"You gather at night?"

"Only at night."

"You walk with the ghosts, then."

"But am not one myself!"

"How can I be sure?"

"You can't, but if I were a ghost it's not here I would walk, for I come from far away, from a village in a valley that lies the year round in shade."

"Do ghosts get to choose where they walk?"

"Some do, some don't."

"You are well-schooled in ghosts!"

"I am well-schooled in many things, my dear."

"I know something of ghosts."

"Do you, now?"

"Don't we all?"

She stopped short, gazed long and carefully at me, said, "How do I know you're no ghost yourself? A ghost washed up on the shores of these woods to haunt me?"

Her look was sharp and serious. She took a step back as if to better gaze. I started to say that I wasn't a ghost, that I was flesh and blood and firm in my step, that I was not gray at my eye, nor dead at my pulses, but she snorted merrily and wiped her nose and gave me a playful shove at the shoulder to show that she was taking all we said in stride and fun. The root was in my head and I had forgotten my feet entirely and I smiled at my own confusion and gave her a sturdy shove back. I asked her other questions and she answered them, sometimes by nodding, sometimes by winking, and then there was a silence between us and into this silence a wolf howled.

"It chills the blood," I said.

"As it's meant to," she said.

"My man shot a wolf when we still lived by the sea. Which is where I would walk—by the sea, I mean—if I were truly a ghost and could choose."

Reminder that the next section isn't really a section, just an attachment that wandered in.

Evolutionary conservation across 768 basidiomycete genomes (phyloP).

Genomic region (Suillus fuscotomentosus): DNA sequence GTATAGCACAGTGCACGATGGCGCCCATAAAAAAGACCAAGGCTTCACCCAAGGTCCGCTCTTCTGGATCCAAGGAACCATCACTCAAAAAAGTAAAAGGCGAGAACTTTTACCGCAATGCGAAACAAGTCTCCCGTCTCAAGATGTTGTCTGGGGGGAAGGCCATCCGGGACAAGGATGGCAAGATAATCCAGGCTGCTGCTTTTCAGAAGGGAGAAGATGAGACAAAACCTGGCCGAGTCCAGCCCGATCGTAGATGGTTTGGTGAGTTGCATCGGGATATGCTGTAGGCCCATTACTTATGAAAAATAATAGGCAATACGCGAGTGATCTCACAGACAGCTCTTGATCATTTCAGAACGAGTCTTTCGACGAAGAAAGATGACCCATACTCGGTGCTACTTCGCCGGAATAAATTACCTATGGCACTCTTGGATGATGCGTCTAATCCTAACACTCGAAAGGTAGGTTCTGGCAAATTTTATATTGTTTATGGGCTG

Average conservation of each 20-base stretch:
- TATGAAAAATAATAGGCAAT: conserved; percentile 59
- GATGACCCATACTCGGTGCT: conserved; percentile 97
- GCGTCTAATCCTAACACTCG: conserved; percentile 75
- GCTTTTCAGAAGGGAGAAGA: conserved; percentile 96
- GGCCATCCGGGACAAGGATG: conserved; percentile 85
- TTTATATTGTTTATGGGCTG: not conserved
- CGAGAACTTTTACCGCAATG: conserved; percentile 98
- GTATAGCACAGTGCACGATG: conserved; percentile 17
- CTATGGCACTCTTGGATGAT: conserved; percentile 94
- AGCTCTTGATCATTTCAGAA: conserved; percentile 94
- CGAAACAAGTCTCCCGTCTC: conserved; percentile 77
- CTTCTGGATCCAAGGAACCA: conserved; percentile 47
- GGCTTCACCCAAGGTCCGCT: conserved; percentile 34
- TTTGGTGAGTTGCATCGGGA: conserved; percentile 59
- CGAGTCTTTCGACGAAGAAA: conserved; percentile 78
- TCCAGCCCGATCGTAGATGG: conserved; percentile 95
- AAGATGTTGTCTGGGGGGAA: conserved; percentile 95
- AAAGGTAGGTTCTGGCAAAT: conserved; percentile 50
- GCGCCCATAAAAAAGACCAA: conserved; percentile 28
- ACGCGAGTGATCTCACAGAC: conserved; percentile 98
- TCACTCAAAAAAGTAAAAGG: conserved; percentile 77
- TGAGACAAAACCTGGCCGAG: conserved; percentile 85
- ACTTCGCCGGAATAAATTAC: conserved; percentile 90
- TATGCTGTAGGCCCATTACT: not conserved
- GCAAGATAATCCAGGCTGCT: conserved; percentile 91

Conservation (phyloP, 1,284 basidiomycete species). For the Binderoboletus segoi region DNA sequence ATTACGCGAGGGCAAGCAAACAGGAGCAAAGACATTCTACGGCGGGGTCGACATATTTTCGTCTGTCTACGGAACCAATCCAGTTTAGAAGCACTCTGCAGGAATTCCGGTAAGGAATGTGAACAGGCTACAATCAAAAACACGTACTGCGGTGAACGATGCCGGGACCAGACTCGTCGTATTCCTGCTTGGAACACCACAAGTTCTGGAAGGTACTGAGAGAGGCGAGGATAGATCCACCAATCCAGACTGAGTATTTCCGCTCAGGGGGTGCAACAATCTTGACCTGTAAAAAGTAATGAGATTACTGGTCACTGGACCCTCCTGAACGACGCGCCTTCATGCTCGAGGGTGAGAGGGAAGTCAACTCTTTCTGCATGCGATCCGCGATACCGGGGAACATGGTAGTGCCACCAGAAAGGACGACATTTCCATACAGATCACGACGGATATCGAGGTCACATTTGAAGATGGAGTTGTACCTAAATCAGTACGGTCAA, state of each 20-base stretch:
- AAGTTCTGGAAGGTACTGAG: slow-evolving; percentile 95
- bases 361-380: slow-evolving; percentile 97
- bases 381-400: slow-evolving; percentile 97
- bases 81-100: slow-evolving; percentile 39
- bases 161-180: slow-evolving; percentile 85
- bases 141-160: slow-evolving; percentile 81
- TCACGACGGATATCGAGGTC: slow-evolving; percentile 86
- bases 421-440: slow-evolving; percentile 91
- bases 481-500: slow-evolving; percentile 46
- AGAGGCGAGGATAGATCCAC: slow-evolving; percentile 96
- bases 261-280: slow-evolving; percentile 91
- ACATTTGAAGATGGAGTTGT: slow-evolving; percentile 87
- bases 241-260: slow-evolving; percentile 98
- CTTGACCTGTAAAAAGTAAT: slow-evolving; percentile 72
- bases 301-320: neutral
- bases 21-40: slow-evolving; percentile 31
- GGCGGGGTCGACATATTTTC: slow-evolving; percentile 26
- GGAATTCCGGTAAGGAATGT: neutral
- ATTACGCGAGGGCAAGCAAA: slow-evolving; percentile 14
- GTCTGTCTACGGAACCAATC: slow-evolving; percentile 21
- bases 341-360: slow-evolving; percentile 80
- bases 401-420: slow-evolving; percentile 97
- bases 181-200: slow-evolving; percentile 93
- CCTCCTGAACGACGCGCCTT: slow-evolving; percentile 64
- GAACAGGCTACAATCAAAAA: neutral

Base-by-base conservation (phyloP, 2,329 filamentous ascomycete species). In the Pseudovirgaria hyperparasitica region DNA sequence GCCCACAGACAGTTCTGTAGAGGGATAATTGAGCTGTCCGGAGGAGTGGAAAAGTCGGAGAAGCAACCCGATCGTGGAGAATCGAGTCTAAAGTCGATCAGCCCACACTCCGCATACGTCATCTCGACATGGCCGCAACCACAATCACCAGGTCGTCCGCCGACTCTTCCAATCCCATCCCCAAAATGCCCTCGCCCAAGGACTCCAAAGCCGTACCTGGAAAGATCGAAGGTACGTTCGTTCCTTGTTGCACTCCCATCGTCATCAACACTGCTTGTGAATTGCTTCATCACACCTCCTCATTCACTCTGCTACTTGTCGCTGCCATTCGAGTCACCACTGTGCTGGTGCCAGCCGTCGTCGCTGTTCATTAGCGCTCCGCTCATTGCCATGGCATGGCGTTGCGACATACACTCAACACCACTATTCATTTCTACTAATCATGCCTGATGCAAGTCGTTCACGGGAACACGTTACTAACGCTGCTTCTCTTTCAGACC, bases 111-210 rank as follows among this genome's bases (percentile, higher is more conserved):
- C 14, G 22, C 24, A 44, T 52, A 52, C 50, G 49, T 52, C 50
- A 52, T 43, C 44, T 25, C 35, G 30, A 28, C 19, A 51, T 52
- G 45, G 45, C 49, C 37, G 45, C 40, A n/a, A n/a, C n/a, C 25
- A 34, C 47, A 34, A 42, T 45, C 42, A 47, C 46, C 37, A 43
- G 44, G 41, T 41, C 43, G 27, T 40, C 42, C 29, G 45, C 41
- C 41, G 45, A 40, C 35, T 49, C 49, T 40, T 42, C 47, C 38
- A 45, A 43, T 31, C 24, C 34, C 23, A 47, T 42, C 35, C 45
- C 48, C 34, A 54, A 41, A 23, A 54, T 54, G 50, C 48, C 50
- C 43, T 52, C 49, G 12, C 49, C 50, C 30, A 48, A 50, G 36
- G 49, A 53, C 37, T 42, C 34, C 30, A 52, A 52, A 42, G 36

"Out over the waters, on top of the waves?"

"And down below, where shells grow slow and sailors sing in their graves."

"There is no sea where I am from."

"Where would that be?"

She pointed off into the dark distance, then let her hand drop. Another wolf howled as her hand touched her thigh.

"Has your man killed other wolves since that first one?" she asked.

I shook my head for I did not know. He was often away from us with his gun. Sometimes he came back with good meat, deer butchered on the trail and carried to us in bloody bags. Recently he had brought a brace of pheasants. He loved best to eat the birds of the forest. He said that after he ate pheasant he could fly in his dreams. He gave the prettiest feathers of the birds he shot or snared to our son, who sometimes made me string them in his hair. I have never liked to eat wild birds. Their meat lies too thinly on the bone. My man rarely spoke of his trips abroad. He rarely spoke anymore at all.

"I have a wolf cloak now to wear when it is cold," said Captain Jane. "There is nothing warmer. I have it fresh from its former owner. She will miss it terribly but it is mine now."

"Did a wolf give you that scar on your face?"

"It was not a wolf."

"We ate the wolf my man killed."

"Did you wear it afterward?"

"My husband traded the pelt."

"A shame."

"The meat was fine and fat. I didn't expect it to be."

"I have eaten wolf too. Of course I have. I have eaten so many things."

"It was a hard winter. Even with the town nearby we were down to boiling bones and boiling them again. I was carrying my son still inside me. My son was born, my mother died, and we left to come to this part of the country soon after."

The wolf howled again and another, nearer by, answered it. Captain Jane smiled over her shoulder and laughed, and I saw a light through the trees.

"Here we are, deary. Here we are, you poor dear," she said.

I had thought Captain Jane was leading me to her own house and that I would soon see her wolf-skin cloak hanging on its wall, but she turned as I started forward and began to stride back into the trees. I stopped and called after her but this time she did not turn, said only that I would see her again, that Eliza would care for me now if I would only go and step through her door.

"Eliza?" I said.

"It is a common enough name!" The voice that said this came from the house. It was high and handsome. I turned and saw the front door had opened. A woman stood just inside it. She was lit from behind so I saw only an outline of long, buckled hair. I paused and thought of leaving.

"Don't be afraid, Goody," she said.

"But I am afraid," I said.

"Of what?"

"I left to find berries for my man and boy, that's all."